Dr. Steven J. Bailey founded Exclusively Cats Veterinary Hospital in 1992. He obtained his Bachelor of Science and Doctorate in Veterinary Medicine from Michigan State University in June of 1986. After graduation, Dr. Bailey practiced emergency medicine for 8 years prior to establishing Exclusively Cats. Dr. Bailey is one of two veterinarians in the state of Michigan and the only veterinarian in Southeastern Michigan that has been board certified by the American Board of Veterinary Practitioners as a Feline Specialist (ABVP). His special interests include complicated medical/surgical cases as well as critical care, advanced dentistry, and behavioral medicine. Dr. Bailey is an active member of the American Association of Feline Practitioners (AAFP), American Veterinary Medical Association (AVMA), he is a current council member of the Southeastern Michigan Veterinary Medical Association (SEMVMA). He is also an Associate Editor of the Feline Internal Medicine Board on the Veterinary Information Network (VIN), invited member of VMG #18 (The only feline exclusive Veterinary Management Group) and MOM’s group (Macomb/Oakland Management Group). In his free time, Dr. Bailey is an avid kayaker (some may even call him “obsessed”) and an instructor in both canoe and kayaking sports. He also enjoys running and spending time with his family. Dr. Bailey and his wife Liz have 2 adult children, Christopher and Kayla, 3 cats, Tic Tic, Sapphire and Lacey, and one dog, Charlotte.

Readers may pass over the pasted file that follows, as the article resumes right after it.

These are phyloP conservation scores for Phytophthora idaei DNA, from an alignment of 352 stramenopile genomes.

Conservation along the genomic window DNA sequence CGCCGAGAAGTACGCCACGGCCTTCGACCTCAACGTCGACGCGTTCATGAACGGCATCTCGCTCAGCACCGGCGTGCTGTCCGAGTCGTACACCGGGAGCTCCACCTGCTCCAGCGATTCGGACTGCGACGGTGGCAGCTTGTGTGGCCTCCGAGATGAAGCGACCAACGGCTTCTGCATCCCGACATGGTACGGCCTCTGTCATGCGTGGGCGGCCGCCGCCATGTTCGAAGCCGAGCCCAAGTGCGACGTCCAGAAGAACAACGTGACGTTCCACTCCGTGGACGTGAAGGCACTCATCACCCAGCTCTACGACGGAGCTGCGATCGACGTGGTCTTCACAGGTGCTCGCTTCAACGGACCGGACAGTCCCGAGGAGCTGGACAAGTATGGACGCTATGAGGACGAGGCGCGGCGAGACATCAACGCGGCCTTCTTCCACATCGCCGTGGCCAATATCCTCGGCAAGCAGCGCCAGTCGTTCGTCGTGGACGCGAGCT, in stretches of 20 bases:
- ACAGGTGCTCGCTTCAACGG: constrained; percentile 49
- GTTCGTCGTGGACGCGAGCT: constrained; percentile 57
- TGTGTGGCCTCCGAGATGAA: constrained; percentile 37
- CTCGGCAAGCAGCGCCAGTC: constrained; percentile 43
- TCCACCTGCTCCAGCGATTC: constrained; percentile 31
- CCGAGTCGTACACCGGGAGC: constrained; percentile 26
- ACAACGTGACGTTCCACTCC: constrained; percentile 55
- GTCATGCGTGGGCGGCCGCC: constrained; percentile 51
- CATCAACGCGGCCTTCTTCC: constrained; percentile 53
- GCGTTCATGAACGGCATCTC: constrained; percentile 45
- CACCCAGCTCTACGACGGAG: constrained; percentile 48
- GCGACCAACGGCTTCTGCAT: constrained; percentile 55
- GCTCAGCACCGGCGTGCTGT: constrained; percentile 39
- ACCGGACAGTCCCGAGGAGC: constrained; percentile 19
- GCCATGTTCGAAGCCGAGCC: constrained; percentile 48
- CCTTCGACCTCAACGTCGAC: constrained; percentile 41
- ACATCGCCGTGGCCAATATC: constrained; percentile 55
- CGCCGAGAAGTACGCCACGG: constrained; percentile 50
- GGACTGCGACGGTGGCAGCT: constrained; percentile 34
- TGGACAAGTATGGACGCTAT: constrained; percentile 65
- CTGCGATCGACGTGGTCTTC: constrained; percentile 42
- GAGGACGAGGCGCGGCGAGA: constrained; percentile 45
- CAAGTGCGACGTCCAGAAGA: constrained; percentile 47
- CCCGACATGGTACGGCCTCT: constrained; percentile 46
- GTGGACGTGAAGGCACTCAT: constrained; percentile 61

Exclusively Cats Veterinary Hospital

6650 Highland Road

Waterford, MI 48327

Phone: 248-666-5287

Fax ‎206-333-1135


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Did my Cat Eat THAT??? REALLY?

Dec 16, 2013 by     3 Comments    Posted under: Personal Opinion, Tips & Advice

This story is one that I love to tell because it fortunately has a happy ending. It could just as easily have resulted in a tragic loss of a pet and a broken-hearted 6- year old. Pay attention and learn, cat lovers.